Difference between, Brinell,Rockwell and Vickers Hardness Test

Difference between, Brinell,Rockwell and Vickers Hardness Test

What is Hardness?
Hardness is the property of a material that enables it to resist plastic deformation, usually by penetration. However, the term hardness may also refer to resistance to bending, scratching, abrasion or cutting.

Measurement of Hardness:
Hardness is not an intrinsic material property dictated by precise definitions in terms of fundamental units of mass, length and time. A hardness property value is the result of a defined measurement procedure. Hardness of materials has probably long been assessed by resistance to scratching or cutting. An example would be material B scratches material C, but not material A. Alternatively, material A scratches material B slightly and scratches material C heavily. Relative hardness of minerals can be assessed by reference to the Moh's Scale that ranks the ability of materials to resist scratching by another material. Similar methods of relative hardness assessment are still commonly used today. An example is the file test where a file tempered to a desired hardness is rubbed on the test material surface. If the file slides without biting or marking the surface, the test material would be considered harder than the file. If the file bites or marks the surface, the test material would be considered softer than the file. The above relative hardness tests are limited in practical use and do not provide accurate numeric data or scales particularly for modern day metals and materials. The usual method to achieve a hardness value is to measure the depth or area of an indentation left by an indenter of a specific shape, with a specific force applied for a specific time. There are three principal standard test methods for expressing the relationship between hardness and the size of the impression, these being Brinell, Vickers, and Rockwell. For practical and calibration reasons, each of these methods is divided into a range of scales, defined by a combination of applied load and indenter geometry.
Hardness Tester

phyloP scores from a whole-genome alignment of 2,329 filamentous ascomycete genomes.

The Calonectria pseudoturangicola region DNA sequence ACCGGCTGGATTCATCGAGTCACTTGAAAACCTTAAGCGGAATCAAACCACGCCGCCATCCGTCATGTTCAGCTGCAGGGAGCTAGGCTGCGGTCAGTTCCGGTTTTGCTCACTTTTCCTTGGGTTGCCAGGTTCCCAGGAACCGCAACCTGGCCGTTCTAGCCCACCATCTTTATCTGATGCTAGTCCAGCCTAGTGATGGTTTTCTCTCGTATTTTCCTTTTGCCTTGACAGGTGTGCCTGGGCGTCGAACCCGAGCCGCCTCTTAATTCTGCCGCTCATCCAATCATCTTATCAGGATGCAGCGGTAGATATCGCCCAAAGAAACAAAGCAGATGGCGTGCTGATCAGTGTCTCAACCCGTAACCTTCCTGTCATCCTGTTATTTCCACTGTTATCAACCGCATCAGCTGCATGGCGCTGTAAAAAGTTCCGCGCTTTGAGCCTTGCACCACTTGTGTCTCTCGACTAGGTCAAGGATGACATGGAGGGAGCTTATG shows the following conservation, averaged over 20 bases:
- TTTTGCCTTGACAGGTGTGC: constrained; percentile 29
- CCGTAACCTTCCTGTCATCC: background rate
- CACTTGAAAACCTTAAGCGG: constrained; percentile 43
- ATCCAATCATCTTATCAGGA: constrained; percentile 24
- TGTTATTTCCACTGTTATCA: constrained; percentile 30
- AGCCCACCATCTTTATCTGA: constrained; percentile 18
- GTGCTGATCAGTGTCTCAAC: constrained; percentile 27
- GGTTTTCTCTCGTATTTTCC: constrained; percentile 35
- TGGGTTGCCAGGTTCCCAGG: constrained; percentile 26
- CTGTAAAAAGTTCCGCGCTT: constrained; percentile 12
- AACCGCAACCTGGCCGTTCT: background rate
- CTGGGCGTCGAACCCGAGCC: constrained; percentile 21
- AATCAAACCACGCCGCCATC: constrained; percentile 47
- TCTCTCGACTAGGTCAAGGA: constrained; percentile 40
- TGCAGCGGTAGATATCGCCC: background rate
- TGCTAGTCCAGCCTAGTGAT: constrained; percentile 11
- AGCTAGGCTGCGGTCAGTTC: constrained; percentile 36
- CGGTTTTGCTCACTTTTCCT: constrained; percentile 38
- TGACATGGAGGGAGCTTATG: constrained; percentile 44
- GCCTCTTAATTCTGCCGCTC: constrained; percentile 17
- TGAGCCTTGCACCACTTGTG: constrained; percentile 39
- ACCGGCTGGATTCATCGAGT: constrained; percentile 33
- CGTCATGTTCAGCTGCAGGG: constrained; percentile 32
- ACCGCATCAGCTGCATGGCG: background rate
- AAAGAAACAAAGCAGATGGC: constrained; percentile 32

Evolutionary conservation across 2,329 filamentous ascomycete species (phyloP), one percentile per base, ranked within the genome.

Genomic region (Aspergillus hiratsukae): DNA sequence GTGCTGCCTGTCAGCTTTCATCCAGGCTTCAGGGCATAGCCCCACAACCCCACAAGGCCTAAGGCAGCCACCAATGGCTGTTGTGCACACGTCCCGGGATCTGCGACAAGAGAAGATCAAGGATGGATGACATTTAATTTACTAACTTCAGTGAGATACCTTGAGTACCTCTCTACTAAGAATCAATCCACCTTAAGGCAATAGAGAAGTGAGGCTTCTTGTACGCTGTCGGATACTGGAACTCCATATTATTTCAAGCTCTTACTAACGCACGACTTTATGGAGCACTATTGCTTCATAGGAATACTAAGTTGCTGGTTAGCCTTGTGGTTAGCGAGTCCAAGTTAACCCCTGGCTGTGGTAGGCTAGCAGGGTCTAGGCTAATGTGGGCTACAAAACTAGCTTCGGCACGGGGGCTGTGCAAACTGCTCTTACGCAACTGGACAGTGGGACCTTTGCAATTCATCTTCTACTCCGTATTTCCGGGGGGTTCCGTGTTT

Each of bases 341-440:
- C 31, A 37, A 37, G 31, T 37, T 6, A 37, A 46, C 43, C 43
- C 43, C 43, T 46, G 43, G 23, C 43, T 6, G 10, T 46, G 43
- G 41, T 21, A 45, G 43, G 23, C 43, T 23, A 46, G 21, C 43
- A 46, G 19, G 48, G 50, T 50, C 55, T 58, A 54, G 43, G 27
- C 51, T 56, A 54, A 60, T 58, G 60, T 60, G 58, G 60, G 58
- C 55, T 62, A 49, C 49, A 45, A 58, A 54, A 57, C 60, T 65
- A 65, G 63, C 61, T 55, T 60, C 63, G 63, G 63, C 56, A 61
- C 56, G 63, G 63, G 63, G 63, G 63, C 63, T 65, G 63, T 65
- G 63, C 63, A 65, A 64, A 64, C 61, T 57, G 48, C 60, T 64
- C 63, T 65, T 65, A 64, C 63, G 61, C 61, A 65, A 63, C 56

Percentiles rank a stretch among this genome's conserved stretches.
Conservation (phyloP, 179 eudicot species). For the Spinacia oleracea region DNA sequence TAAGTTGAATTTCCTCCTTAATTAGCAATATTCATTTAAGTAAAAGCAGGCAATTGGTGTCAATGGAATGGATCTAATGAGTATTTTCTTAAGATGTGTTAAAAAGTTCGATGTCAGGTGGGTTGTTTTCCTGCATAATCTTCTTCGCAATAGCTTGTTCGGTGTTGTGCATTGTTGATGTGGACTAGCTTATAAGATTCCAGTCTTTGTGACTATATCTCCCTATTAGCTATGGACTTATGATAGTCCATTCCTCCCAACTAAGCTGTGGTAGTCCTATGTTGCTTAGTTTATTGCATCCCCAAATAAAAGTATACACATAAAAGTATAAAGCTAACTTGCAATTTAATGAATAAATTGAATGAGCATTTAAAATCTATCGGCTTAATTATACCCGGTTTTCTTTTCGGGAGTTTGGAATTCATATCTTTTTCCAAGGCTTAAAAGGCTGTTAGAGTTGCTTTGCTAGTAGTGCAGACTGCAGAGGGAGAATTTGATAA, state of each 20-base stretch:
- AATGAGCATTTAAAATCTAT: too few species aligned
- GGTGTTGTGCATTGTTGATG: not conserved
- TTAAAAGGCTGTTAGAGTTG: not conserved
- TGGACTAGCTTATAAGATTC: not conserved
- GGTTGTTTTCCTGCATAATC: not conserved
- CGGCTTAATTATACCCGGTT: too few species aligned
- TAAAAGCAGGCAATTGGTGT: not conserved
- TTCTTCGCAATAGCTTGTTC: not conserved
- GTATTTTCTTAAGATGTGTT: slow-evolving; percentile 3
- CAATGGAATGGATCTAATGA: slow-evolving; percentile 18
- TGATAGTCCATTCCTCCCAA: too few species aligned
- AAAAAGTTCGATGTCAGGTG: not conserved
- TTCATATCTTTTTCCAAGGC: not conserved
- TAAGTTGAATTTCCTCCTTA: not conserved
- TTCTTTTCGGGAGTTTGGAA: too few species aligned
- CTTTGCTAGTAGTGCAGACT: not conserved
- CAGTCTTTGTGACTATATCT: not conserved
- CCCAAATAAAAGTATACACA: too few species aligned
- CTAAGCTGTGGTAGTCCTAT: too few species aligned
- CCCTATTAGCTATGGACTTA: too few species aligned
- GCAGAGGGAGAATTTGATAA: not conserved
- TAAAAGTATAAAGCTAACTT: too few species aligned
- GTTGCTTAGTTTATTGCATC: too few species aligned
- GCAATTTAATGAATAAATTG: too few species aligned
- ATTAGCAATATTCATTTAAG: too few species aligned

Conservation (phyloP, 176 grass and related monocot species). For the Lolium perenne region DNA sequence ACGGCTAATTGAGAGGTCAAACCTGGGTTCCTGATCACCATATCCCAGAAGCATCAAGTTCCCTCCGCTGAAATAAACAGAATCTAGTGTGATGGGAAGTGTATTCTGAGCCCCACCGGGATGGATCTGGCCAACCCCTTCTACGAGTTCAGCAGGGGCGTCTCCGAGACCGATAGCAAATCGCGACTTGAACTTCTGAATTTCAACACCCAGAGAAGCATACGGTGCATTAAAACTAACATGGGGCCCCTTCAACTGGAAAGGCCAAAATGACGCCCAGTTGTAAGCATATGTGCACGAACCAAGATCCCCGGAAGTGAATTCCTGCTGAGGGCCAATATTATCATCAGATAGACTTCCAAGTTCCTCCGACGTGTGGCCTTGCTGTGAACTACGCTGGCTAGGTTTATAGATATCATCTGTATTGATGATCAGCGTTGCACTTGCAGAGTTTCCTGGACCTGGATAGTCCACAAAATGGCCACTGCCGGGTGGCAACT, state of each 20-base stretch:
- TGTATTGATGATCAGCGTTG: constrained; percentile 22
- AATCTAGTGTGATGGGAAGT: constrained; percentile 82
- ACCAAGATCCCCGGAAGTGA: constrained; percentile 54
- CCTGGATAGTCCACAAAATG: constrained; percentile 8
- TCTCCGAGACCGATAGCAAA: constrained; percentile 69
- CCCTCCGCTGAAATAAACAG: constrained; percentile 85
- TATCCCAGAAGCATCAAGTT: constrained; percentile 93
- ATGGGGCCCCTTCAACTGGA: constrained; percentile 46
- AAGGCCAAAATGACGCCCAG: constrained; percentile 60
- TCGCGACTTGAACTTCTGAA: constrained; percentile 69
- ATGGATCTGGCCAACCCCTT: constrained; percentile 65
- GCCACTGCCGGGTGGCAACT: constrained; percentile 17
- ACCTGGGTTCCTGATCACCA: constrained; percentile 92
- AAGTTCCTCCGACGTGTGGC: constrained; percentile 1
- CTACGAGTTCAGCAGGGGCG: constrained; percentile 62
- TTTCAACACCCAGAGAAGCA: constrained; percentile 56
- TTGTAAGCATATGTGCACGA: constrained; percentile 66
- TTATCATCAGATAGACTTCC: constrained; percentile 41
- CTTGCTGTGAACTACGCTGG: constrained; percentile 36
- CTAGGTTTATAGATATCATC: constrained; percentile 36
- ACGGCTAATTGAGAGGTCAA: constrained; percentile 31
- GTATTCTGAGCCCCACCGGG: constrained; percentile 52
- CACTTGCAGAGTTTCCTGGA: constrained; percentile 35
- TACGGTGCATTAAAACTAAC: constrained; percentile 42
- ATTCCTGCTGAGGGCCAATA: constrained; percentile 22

Hardness Tester 

Rockwell
Brinell
Vickers
No specimen preparation required
The specimen surface can be rough
Specimens need to be prepared
Hardness value directly readable, no optical evaluation required
Good illumination of the test indent is important for ensuring correct evaluation of the test indent (e.g. with the aid of a ring light).
Due to the need to conduct optical indent evaluation, Vickers hardness testers must be equipped with an optical system
Quick and cost-effective process
The process is slow (by comparison with the Rockwell method). The test cycle takes somewhere between 30 and 60 seconds
The process is rather slow. The test cycle takes somewhere between 30 and 60 seconds
Non-destructive testing
Limitation in applying the method on thin specimens of very hard materials
Non-destructive testing is possible
Not always the most accurate hardness testing method
High risk of deforming the material to be tested when testing in the macro range with high test loads
More expensive to purchase than Rockwell testers due to optical system
The test location must be completely free of all contamination (e.g. scale, foreign bodies or oil)
The surface quality of the specimen must be good, because the indent is measured optically
The surface quality of the specimen must be good (ground and polished)
The indenter has unknown effects on the test results
Relatively large test indents that are easier to measure the rather small Vickers indentations
Only one type of indenter
With increasing hardness, it becomes increasingly difficult to distinguish between materials
Can be used for testing non-homogeneous materials (e.g. castings)
The Vickers method can be used with any and all materials and test specimens

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